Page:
The peer, Lord Hanningfield (aka Paul White), was imprisoned in 2011 over false claims for parliamentary expenses.
The paper has shown amazing patience because it obtained most of its detailed evidence about his activities back in July but had to wait six months, until Hanningfield's attendance claims appeared on the parliamentary website, before publication.
Its investigation was backed up by video. There is a timed film on its website showing Hanningfield arriving at Westminster tube station and, 30 minutes later, after his visit to the Lords, returning to the station to travel back to his Essex home.
Apparently, the peer was not guilty of breaking any rules. But that's the point, of course. The Mirror is arguing that the rules are totally inadequate, as its editorial makes clear:
"The case for sweeping reform is unanswerable. This is not just about blowing away a few cobwebs. This is about creating a parliament which works for the British people, calling time on a corrupt system which sees people working and paying their taxes to sustain privileged members of a luxurious club."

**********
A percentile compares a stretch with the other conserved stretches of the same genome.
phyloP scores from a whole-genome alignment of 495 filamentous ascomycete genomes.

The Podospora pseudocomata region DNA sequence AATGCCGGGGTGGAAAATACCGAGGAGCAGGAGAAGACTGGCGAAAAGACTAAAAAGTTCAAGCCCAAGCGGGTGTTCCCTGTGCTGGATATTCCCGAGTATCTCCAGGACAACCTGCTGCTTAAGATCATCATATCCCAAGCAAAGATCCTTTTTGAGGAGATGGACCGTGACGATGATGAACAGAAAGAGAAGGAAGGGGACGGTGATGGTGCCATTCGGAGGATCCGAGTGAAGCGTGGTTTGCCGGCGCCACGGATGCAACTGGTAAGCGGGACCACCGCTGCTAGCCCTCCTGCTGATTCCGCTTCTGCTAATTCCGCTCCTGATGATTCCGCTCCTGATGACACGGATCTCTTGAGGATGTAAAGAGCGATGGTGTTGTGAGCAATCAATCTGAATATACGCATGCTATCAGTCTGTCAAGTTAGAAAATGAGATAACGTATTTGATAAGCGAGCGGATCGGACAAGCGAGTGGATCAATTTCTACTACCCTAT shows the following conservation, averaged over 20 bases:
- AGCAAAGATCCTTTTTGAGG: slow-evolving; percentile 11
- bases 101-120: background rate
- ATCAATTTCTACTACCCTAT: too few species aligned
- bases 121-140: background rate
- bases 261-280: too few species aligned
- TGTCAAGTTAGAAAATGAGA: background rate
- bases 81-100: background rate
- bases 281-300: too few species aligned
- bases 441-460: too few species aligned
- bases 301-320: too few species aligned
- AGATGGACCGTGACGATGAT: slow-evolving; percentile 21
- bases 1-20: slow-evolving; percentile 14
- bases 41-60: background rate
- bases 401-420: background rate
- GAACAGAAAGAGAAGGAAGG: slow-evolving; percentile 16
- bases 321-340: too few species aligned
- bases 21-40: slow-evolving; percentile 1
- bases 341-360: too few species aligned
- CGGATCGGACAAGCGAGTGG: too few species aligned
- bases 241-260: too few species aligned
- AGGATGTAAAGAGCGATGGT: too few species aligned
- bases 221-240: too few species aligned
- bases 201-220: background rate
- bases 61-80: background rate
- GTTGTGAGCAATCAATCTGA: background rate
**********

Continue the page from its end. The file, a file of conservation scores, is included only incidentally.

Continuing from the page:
It accuses Hanningfield, of "playing the system" and calls for a series of reforms. First, imprisoned peers should bot be allowed to return to parliament.
Second, there must be checks to ensure peers "put in a fair day's work" to earn their £300 allowance. However, it is already there case that the daily allowance is available only to peers "who certify that they have carried out appropriate parliamentary work".
Can Hanningfield prove that to be the case? As part of his justification, he said he was one of maybe 50 noble lords who did much the same.
No wonder the Mirror's associate editor, Kevin Maguire, calls in an accompanying polemic for "unelected peers" to be binned. His is a full-frontal assault on the institution and concludes with a call, not for reform, but abolition.
Comment: This is a modern Mirror harking back to its hallowed past as the champion of the people. It is a mix of reporting initiative, excellent projection, topical front page headline and class-based comment. The late Hugh Cudlipp would have praised today's issue to the skies.
Sure, it's only one day. But the Mirror's Mandela coverage was good too. There is more than a sense of the paper returning to its editorial roots, making a serious attempt to be more serious (with plenty of entertainment and trivia in between).
So well done to the editor, Lloyd Embley, for living up to his promise to refreshen his paper. Mind you, I still find the layouts hard to take...